I had an anonymous reader take me to task yesterday about my post on the recent TSA ICR for their ground transport security program. That comment posted to this blog and a lengthier version posted (apparently by the same person) to the Hazmat Transportation discussion group on LinkedIn took objection to “the comment that ‘TSA’ is the expert in transportation security”. I can’t find such a statement in by blog posting, but just in case I let something creep into the tone that implied that I feel that it is necessary to address that issue.
TSA Doesn’t Do Ground
After the jets crashed into three buildings in 2001 in a coordinated terrorist attack on the United States, the TSA was stood up to address ‘transportation security’. In actuality Congress targeted them on air passenger security as that was the most obviously broken part of transportation security. This wasn’t necessarily the most broken, just the most obviously broken; thousands of people dying on national TV because of multiple security breaches is pretty obvious.
Besides being politically the most important transportation security problem to fix, passenger screening was also the easiest to fix. There are fixed points that people have to go through to get to their seats on the airplanes. Checking people coming through those checkpoints is a relatively easy task; please pay attention, I said ‘relatively easy’. Protecting trainloads or truck loads of hazardous chemicals moving about the country is much harder.
Congress continues to short change the ground transportation role of TSA. The political reason is simple, an effective security monitoring program for truck and rail hazmat transportation is going to be very expensive and complicated. Since no one has bothered to attack either of these transportation modes yet, Congress feels free to ignore them; that has always been the way Congress deals with expensive complicated issues.
DOT Has Done Transportation Security
DOT did not completely ignore transportation security before the towers fell. In many ways safety and security are interlocked. Many safety measures serve a security purpose as do many security measures serve safety. Security just was never a major focus of DOT; once again that can be traced by to Congress. If Congress doesn’t fund it, it aint gona happen anytime soon.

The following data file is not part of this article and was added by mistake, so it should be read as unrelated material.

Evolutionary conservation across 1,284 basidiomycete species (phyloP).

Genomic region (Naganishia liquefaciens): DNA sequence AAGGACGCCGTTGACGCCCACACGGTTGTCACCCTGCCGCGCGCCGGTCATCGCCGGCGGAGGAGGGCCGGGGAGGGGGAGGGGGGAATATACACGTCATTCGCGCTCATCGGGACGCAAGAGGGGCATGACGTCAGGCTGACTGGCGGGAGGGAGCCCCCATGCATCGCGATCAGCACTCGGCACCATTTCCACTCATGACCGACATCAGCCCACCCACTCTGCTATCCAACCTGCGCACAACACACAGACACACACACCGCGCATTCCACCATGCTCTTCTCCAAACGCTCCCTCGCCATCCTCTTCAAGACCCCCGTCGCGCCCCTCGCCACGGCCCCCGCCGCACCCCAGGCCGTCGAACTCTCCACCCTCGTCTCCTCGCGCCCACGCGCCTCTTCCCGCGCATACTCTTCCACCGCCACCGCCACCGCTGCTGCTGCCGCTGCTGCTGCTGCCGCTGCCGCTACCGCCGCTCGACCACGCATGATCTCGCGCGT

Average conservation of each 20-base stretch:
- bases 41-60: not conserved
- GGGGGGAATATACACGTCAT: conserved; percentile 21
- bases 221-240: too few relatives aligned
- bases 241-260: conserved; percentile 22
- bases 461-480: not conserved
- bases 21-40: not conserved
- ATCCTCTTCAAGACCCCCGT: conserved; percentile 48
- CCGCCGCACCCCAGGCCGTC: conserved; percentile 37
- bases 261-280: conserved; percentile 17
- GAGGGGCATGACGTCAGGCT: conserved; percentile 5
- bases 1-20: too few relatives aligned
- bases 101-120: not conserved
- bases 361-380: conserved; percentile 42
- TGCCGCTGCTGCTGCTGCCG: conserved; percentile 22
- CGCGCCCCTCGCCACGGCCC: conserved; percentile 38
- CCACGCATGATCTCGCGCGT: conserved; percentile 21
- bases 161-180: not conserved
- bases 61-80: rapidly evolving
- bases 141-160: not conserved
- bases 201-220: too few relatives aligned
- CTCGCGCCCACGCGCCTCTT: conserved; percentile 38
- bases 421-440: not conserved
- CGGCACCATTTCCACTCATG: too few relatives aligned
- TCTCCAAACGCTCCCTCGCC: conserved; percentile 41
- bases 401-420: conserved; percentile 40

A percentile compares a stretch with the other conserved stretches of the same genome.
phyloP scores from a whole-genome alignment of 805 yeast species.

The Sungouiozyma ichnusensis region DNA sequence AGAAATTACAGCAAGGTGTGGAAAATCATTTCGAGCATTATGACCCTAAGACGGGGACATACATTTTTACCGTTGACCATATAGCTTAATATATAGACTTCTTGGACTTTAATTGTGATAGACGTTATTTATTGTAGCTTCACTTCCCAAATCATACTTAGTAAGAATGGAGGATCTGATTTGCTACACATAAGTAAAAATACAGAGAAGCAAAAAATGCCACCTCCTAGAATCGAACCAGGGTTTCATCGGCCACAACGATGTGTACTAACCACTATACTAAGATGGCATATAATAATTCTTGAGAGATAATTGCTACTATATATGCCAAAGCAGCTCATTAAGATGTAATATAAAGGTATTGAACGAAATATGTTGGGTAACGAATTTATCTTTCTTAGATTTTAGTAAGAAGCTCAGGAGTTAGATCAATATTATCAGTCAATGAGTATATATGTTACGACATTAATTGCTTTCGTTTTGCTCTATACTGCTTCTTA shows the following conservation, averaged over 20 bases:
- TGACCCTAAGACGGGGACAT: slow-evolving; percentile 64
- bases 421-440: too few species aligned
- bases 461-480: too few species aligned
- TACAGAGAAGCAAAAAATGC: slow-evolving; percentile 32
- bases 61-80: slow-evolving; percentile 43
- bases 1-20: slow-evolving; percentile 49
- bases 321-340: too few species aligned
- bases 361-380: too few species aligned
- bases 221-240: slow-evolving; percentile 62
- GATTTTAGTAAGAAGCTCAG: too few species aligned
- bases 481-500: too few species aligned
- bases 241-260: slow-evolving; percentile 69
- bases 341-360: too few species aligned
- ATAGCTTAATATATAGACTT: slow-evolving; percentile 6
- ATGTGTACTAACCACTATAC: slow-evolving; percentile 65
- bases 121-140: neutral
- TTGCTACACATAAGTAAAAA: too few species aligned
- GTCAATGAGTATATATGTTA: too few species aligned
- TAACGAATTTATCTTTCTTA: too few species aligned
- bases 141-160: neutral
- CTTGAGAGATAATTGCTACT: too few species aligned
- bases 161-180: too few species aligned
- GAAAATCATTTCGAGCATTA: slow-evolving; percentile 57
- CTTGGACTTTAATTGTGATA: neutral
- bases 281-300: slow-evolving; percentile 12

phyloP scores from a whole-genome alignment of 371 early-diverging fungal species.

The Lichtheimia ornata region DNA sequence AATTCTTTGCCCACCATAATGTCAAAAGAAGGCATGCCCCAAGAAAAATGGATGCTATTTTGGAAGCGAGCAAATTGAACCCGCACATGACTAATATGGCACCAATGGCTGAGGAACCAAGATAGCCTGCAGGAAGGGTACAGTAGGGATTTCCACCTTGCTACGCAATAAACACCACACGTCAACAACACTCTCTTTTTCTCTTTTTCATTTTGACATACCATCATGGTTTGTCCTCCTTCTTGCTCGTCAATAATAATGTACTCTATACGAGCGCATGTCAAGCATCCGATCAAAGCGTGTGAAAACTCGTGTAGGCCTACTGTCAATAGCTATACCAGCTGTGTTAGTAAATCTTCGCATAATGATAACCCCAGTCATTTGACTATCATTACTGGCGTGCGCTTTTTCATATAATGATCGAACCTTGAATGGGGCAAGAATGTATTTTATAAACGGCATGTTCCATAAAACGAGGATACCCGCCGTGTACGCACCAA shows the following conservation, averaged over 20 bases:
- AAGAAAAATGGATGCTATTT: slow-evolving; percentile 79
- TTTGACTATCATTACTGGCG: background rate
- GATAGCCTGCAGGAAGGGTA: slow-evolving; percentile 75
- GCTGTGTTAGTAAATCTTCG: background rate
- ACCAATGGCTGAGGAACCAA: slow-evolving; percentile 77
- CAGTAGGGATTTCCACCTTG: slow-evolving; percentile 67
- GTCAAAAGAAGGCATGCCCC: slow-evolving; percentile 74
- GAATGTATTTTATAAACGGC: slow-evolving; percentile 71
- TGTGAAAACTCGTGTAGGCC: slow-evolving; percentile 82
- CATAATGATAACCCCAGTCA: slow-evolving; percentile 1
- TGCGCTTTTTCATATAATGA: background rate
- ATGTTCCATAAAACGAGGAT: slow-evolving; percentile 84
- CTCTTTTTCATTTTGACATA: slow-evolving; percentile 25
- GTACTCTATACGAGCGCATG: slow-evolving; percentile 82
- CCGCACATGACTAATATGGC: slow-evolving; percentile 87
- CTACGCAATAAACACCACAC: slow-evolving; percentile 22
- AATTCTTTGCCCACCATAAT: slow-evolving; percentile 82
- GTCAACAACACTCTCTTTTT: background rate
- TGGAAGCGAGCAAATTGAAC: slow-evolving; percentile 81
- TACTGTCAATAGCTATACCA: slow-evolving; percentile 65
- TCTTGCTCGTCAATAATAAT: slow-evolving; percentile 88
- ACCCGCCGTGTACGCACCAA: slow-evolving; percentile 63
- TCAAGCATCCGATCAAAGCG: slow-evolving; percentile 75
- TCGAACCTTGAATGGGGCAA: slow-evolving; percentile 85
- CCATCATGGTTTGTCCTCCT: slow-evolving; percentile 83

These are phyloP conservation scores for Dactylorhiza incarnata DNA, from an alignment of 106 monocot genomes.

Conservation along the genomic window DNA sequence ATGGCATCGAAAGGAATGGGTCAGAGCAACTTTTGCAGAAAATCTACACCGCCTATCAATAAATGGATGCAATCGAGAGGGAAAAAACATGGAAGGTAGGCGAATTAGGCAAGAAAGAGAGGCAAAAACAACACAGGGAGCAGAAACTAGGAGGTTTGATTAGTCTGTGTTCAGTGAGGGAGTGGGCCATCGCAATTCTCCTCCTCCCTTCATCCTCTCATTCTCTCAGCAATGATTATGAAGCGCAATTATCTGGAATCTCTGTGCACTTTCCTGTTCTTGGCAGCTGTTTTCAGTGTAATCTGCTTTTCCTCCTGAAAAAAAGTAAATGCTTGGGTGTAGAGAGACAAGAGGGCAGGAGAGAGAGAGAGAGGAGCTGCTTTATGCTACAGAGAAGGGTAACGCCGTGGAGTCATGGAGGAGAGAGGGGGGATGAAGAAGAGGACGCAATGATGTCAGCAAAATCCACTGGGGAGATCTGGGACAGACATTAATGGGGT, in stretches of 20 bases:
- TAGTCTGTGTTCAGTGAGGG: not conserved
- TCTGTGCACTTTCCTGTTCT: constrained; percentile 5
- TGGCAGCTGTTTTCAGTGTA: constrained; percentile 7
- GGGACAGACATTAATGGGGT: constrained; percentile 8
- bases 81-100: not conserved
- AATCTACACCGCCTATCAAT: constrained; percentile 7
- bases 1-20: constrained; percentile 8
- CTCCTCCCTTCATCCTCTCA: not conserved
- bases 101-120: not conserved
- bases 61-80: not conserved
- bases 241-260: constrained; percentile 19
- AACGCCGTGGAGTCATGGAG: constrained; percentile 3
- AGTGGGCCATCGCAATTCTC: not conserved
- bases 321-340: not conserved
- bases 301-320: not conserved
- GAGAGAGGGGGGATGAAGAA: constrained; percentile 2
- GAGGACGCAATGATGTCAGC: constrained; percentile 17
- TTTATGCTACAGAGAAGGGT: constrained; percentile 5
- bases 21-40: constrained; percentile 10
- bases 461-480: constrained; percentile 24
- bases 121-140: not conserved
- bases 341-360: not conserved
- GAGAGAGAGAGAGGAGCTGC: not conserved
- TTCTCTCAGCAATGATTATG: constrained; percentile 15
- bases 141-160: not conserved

When TSA was stood up in DOT, all of the security functions were supposed to have been turned over to TSA, except, there are always exceptions. The most obvious exception was the Coast Guard and maritime security; the TSA administrator would help but the Commandant would do the heavy lifting. Hazmat security plans for trucking was another area that missed the move.
With the move of TSA to DHS the security funding within the DOT essentially dried up. There were people left with security backgrounds, but they reported to safety people not security people. In reality, they never did report to security people, that was what was wrong with security before September 2001; security folks always reported to someone else, someone not interested in security.
TSA Security Model
TSA has a very firm security model for air passenger security; they do the security, they manage the security, and they regulate the security. That is a very expensive security model. If that model were applied to the hazmat trucking industry there would be a TSA inspector at every terminal, loading and unloading location that handled hazmat. For rail hazmat security there would be an inspector at each loading, transfer, and unloading site to ensure the security of those operations. The application of the current TSA security model to those two modes would quickly dwarf the size and expense of their current operations at airports around the country.
To its credit, TSA appears to be trying a potentially much more effective security model for hazmat security by truck and rail. Using inspector site visits to hazmat trucking companies and railroads, TSA has been collecting information about current security practices through voluntary corporate security reviews and will continue that process using their new BASE program discussed in my earlier blog post.
What will Congress Authorize
If and when Congress provides the authorization to establish an effective hazmat ground transportation security plan, TSA should have a good idea of where the industry as a whole is at in establishing security planning. When it does so, it should be able to set up a cooperative risk-based security program that industry executes and TSA oversees.
Whether that will actually happen or not depends on why Congress decides to regulate hazmat transportation security. If they wait until a successful terrorist attack results in thousands of casualties due to the release of a toxic inhalation hazard chemical intentionally released from a railcar or tank wagon, the imposed system will be poorly conceived, poorly executed and very expensive.